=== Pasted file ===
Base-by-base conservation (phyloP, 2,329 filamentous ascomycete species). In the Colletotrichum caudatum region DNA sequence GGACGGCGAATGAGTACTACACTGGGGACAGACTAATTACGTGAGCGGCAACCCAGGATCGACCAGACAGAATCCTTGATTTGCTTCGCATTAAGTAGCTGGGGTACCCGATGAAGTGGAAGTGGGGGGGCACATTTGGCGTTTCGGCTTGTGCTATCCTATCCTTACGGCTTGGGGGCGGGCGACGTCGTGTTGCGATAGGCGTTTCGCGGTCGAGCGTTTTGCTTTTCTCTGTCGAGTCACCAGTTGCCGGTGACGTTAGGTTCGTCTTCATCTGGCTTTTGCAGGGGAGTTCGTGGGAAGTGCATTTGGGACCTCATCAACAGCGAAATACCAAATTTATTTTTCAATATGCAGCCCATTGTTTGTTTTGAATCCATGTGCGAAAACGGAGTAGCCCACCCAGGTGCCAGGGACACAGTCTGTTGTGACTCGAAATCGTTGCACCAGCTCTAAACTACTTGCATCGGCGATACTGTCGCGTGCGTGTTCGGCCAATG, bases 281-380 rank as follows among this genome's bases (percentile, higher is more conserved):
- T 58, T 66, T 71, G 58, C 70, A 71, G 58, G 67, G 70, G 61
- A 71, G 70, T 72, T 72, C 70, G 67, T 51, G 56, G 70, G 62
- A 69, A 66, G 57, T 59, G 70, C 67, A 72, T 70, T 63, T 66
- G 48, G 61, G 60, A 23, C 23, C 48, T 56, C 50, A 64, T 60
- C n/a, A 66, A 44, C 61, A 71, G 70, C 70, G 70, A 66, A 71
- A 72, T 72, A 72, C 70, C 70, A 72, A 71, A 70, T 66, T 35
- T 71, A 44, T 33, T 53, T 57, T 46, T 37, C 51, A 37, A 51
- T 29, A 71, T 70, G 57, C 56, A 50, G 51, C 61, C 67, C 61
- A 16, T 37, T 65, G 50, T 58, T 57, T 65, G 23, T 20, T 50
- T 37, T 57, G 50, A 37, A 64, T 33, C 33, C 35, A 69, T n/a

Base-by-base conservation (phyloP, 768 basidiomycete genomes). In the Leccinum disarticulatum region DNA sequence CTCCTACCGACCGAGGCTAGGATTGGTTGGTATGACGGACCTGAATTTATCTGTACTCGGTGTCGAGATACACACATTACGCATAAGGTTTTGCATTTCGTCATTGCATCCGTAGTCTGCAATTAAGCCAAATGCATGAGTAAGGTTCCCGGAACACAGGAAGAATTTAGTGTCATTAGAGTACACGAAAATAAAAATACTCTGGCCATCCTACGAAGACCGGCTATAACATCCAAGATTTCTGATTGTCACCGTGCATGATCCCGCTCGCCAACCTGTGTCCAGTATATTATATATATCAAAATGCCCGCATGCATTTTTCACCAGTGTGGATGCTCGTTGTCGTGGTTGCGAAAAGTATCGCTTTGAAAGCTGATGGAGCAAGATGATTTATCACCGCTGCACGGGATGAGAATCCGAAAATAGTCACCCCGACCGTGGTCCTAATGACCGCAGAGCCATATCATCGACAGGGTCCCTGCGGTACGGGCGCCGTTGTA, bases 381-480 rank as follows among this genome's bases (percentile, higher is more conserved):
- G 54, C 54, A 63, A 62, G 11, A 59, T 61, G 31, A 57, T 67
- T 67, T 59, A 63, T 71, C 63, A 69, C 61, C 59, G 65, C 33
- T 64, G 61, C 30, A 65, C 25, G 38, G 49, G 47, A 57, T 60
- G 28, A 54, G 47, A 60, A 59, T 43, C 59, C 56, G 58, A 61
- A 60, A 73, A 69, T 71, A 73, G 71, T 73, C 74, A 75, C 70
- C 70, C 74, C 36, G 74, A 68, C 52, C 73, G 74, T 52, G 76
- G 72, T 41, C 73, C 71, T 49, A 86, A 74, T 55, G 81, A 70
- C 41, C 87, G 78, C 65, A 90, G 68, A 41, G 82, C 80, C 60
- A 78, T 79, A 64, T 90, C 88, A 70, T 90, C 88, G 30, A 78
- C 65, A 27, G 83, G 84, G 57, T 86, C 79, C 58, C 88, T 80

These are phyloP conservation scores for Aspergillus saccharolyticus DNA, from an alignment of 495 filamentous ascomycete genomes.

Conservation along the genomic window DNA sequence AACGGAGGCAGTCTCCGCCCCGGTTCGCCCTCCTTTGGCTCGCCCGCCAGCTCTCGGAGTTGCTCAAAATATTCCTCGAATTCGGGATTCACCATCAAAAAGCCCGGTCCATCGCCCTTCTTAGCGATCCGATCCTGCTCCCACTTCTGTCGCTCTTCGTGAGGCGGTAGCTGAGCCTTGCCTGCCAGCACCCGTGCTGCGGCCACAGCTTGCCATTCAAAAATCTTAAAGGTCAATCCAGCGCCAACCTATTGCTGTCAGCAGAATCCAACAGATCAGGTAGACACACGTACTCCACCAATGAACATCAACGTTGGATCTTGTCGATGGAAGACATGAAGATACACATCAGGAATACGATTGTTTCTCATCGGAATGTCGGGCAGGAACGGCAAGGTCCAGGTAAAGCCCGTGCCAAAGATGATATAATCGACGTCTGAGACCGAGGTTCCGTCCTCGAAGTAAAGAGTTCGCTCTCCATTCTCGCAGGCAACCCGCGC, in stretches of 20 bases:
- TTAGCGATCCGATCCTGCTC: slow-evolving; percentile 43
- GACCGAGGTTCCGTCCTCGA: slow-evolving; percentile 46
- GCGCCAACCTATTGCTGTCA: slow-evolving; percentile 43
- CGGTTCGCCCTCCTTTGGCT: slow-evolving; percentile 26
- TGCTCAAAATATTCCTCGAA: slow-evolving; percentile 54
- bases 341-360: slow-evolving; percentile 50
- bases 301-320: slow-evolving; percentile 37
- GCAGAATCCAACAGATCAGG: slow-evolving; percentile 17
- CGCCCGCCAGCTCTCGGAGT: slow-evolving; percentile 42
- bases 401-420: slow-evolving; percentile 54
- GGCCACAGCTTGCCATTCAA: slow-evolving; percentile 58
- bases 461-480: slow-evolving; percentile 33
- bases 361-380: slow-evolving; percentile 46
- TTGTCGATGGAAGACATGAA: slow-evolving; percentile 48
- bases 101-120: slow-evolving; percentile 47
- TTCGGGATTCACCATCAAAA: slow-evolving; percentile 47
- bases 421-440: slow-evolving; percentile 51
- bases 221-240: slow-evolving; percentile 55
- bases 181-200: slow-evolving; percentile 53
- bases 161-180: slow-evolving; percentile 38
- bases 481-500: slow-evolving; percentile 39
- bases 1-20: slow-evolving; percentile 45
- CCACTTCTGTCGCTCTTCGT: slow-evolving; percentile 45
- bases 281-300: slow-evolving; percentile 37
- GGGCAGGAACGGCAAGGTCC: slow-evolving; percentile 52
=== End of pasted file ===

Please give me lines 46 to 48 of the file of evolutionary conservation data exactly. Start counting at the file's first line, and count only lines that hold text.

- bases 1-20: slow-evolving; percentile 45
- CCACTTCTGTCGCTCTTCGT: slow-evolving; percentile 45
- bases 281-300: slow-evolving; percentile 37